Second sunrise for ‘.uk’ short domain names now open

United Kingdom
Nominet, the registry for ‘.uk’ domain names, is in the process of releasing various one and two-character domain names under the extensions ‘.co.uk’, ‘org.uk’, ‘.net.uk’ and ‘.me.uk’.
 
At the moment, many top-level domains (TLDs) do not allow one and two-character domain names to be registered. It was generally thought that allowing the registration of two-letter domain names at the second or third level may cause confusion, especially given the fact that the two-letter codes published by the International Organisation for Standardisation are used to designate country-code TLDs on the internet. However, it is now generally accepted that, technically, there is no reason why one and two-character domain names cannot be made available for registration. In this regard, a number of TLD registries have recently allowed the release of such domain names (eg, ‘.biz’ and ‘.mobi’), and more are set to follow.
 
One and two-character domain names are usually very expensive on the domain name aftermarket, given that there are only a finite number of them. Therefore, when they are released by registries, they are highly sought after and competition to obtain them is usually tough. In order to try and ensure an orderly and fair release, Nominet is organising the ‘.uk’ release in stages. The first sunrise period ended on January 17 2011 and was intended for the holders of registered trademarks enforceable in the United Kingdom exactly corresponding to the required domain name and in force as of January 1 2008. Evidence of good-faith use in the United Kingdom on or before January 1 2008 was also required.
 
These rather strict rules aimed to prevent cybersquatters from effectively gaming the system and registering trademarks specifically for the purpose of obtaining valuable domain names. This is something that has been widely prevalent in the launch of previous domain name extensions, such as ‘.eu’. The rules appear to have had the intended effect, as the 99 domain names obtained during the first sunrise period seem mainly to have been registered by major brand owners for genuine use, as opposed to domainers or cybersquatters with a view to a lucrative onward sale - for example, British Airways has obtained ‘ba.co.uk’, The Football Association ‘fa.co.uk’, The Open University ‘ou.co.uk’ and Virgin Enterprises Ltd ‘v.co.uk’.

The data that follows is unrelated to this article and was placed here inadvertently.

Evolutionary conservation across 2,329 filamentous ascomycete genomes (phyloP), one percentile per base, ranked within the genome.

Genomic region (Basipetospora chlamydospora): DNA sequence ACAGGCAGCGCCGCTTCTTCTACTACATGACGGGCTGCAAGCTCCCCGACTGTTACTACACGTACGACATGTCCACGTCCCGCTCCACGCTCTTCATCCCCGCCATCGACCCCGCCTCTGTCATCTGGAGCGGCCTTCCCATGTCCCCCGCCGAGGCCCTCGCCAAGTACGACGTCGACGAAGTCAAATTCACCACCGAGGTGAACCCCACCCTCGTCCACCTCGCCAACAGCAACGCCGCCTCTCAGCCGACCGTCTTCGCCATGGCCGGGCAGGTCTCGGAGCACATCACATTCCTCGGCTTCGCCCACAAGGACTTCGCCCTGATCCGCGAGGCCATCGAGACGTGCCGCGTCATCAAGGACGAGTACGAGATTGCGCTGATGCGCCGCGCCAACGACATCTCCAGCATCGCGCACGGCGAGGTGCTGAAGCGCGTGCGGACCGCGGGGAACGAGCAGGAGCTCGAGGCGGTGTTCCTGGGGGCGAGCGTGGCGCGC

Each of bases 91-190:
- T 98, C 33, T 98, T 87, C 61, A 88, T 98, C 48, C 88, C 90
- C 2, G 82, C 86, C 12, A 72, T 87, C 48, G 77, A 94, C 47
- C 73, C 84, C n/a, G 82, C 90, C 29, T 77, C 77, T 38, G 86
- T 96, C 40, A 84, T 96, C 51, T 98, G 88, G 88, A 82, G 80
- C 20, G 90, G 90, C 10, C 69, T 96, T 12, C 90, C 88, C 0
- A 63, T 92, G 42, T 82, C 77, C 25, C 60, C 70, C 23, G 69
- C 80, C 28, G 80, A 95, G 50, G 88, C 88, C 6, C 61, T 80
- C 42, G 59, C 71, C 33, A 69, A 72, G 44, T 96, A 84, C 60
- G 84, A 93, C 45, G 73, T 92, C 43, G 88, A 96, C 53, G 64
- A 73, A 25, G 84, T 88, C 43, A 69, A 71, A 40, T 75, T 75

The second sunrise period opened on February 14 2011 and will run until March 16 2011. This is intended for:
  • any entity which would have qualified for the first sunrise, but missed the application deadline; and
  • the holders of unregistered trademarks enforceable in the United Kingdom exactly corresponding to the required domain name and in force as of January 1 2008.
Evidence of good-faith use in the United Kingdom (in the case of a registered trademark) or of goodwill existing by reference to the sign (in the case of an unregistered trademark) on or before January 1 2008 must be provided (to the satisfaction of an independent assessor).
 
The first and second sunrise periods will be followed by a landrush period, which will be a period of open application, enabling interested parties to apply for domain names not registered during the two sunrise periods. If there are multiple qualifying applicants (in any particular period), the domain name in question will be sold to the highest bidder at auction. Any profits will go to the Nominet Trust, which is a charity founded to provide support to organisations and projects working to increase access to the internet, online safety and education.
 
David Taylor, Tony Vitali and Jane Seager, Hogan Lovells LLP, Paris

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